Not necessarily. If you are playing Caribbean music then the main feature is that you DON'T play on the first beat of the bar; e.g. in Reggae or Afro-Cuban styles generally grouped as Salsa. The most common bass line in the latter is the "Tumbao", which locks in with the piano "Montuno" and not the drums, avoiding the first beat of each bar and anticipating chord changes on the 4th beat of the previous bar.

    Some African styles of music also use the off-beats rather than the down beats as a starting point.
  6. john turner

    john turner You don't want to do that. Trust me. Staff Member

    Mar 14, 2000
    atlanta ga
    anywhere from 100 b.p.m to 120 b.p.m. is a good range for most popular "modern rock" tunes. however, as bass player one of your main functions is to maintain, with the drummer, a solid, consistent beat, or pulse. to do so, you must have control over your notes, the kind of control and consistency that comes with practicing slowly at first, like Kung Fuqua says, and then building.

    this can be boring, but the rewards are great. what i used to tell my students, when i had students, was to dedicate the beginning 1/2 hour or so of their practice time to working on mechanics, which would be this kind of thing, practicing scales to the metronome, practicing finger stretches and exercises (also to the metronome), that kind of thing. then, i would have them "reward" themselves with working with some songs that they liked, usually i would have them transcribe the bass line and figure out the tempo, key and time sig, maybe 1-3 songs per week.

    the gist of what i am trying to say is :

    1. learn how to read notation as soon as you can - you don't have to sight read pagannini, just know where the notes are on the clef, and know what the difference between an 1/8th note and a 1/4 note is. the great thing about reading is that once you get the basics down, the very basics, the more you do it the better you get at it.

    2. practice everything slowly first and speed up as you gain and maintain consistency. learn songs at 1/2 speed and speed up as you gain consistency. anybody can play fast and sloppy but it takes a lot more skill to play slow and clean.

    a sloppy player can't play clean, but a clean player can play sloppy if he should desire to. something else to remember.

    3. practice with a metronome. do scales with a metronome. do finger exercises with a metronome. brush your teeth to the metronome. :)D just kididng on that last one) don't believe the hype that metronomic time is somehow "bad" or "stagnant" - there is no way that practiciing with a 'nome is going to hurt you. none.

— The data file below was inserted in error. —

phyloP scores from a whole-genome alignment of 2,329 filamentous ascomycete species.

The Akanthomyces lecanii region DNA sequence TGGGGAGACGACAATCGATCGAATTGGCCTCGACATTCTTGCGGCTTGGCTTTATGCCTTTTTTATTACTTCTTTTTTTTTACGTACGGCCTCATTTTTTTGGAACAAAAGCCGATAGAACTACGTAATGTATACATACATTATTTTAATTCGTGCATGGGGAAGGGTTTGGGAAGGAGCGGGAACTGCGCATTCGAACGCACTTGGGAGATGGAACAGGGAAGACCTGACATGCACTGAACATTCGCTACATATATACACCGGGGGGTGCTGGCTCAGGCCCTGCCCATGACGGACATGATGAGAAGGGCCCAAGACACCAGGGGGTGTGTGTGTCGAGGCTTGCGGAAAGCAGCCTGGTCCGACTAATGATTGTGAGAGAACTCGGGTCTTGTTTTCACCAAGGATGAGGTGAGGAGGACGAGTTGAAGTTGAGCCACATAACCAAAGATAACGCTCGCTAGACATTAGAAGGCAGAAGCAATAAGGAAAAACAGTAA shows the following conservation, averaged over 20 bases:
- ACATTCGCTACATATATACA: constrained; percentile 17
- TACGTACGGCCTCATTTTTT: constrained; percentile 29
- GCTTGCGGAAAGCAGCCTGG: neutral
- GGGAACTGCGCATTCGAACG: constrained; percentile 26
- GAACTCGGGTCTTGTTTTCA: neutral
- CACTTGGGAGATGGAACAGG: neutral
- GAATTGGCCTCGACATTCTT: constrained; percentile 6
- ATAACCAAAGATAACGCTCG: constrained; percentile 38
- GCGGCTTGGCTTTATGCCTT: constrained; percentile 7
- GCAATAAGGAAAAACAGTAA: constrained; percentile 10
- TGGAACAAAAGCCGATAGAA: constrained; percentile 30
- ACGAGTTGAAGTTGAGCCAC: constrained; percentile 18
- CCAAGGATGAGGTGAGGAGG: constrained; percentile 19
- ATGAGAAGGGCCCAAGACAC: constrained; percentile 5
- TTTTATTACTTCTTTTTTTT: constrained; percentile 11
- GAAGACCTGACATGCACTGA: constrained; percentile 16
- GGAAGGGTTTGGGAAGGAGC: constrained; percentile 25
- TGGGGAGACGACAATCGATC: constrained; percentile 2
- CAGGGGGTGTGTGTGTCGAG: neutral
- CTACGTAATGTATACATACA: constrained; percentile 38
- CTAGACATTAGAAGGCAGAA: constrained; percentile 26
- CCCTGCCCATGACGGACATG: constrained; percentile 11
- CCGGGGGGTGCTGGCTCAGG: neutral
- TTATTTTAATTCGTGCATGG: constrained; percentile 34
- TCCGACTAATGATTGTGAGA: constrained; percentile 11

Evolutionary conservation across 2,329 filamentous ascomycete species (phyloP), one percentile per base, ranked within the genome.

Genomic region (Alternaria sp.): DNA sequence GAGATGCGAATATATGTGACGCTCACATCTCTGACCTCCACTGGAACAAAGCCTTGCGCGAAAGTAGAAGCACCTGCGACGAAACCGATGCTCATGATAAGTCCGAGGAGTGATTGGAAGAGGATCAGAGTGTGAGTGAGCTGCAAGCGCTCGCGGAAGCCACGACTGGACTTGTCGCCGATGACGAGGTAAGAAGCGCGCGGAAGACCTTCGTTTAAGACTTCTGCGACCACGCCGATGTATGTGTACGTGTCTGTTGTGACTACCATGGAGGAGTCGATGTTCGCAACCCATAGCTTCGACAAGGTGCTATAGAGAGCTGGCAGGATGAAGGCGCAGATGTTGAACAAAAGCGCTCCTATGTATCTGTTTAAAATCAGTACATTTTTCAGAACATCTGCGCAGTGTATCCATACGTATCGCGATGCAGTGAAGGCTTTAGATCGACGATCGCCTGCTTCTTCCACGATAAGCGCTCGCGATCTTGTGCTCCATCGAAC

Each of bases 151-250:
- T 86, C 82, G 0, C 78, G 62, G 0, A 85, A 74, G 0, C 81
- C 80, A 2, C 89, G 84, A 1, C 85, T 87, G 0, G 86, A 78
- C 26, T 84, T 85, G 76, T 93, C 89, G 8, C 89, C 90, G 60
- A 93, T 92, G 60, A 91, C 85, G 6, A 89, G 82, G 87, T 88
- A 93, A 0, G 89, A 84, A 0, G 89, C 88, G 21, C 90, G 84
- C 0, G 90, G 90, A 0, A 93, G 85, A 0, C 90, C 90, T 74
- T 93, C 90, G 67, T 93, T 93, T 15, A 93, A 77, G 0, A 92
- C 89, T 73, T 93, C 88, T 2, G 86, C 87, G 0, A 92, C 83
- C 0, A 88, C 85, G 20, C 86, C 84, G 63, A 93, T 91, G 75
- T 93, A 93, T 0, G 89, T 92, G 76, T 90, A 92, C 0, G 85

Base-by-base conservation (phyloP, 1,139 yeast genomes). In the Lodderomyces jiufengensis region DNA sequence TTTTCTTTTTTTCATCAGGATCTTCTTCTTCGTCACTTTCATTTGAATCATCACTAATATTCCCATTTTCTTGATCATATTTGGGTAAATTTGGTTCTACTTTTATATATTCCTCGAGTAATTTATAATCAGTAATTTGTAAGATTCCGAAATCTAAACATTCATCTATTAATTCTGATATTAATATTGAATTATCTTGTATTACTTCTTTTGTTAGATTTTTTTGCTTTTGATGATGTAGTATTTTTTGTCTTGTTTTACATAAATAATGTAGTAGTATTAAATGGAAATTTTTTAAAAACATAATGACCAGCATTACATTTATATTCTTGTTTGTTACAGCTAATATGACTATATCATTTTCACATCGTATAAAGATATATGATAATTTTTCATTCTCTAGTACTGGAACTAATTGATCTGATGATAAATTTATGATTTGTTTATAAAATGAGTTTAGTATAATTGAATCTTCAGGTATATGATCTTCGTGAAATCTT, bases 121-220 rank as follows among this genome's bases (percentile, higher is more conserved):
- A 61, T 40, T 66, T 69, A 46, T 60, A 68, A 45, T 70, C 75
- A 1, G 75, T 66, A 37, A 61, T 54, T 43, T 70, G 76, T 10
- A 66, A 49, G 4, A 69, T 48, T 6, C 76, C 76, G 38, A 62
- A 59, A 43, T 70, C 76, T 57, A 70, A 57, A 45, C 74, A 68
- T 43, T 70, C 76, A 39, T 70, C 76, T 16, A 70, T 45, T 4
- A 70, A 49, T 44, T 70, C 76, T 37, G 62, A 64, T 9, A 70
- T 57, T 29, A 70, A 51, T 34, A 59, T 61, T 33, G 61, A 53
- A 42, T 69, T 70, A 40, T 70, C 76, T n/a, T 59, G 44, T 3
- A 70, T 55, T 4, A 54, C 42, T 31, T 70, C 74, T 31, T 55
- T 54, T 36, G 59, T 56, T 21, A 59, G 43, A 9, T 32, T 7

tempo is something that you can learn to recognize - just like key information - by ear. this is learned by exposure to it during practice sessions. i can listen to a song on the radio and get the tempo down to within 5 bpm. i can hear the difference when a song speeds up or slows down, intentionally or (more often than not) un-intentionally. this skill helps me as a player, just like being able to recognize the key sig or time sig of a song.
  7. Before You even put on the Bass stand before the metronome an clap your hands to the beat, when you can no longer hear the beat you are exactly on the beat. Do this every day and it will help your ability to play with the metronome and other musicians

  8. pkr2


    Apr 28, 2000
    coastal N.C.
    Gard, that was a great mini lesson. You speak in a manner that even I can understand. I have a much better handle on time sigs now. Thanks
  9. brewer9


    Jul 5, 2000
    Gard, that was very well put. its hard to put that kind of stuff into writing. good job. my explanation was much more simplistic but the stomp your foot to the metronome method worked well for me when I started. i cant imagine that using a metronome would ever be "counterproductive" though.
  10. Bruce-

    Yes, but knowing where the one is, and having a solid command of that fact helps even if you're not going to actually play a note then. As I was taught by one of my first teachers, you actually play rests just like you do notes. If you don't KNOW where one is, you can't really nail the and of one, can you? Having spent 2+ years playing in a VERY strongly latin influenced rock band (full percussion section, killer piano player that really knew how to drive a montuno) I found knowing where one was at all times was very useful in keeping those tumbaos solid. I'm not disagreeing with you at all, just making the point that the one doesn't ever (or shouldn't ever) move, whether you play on that beat or not.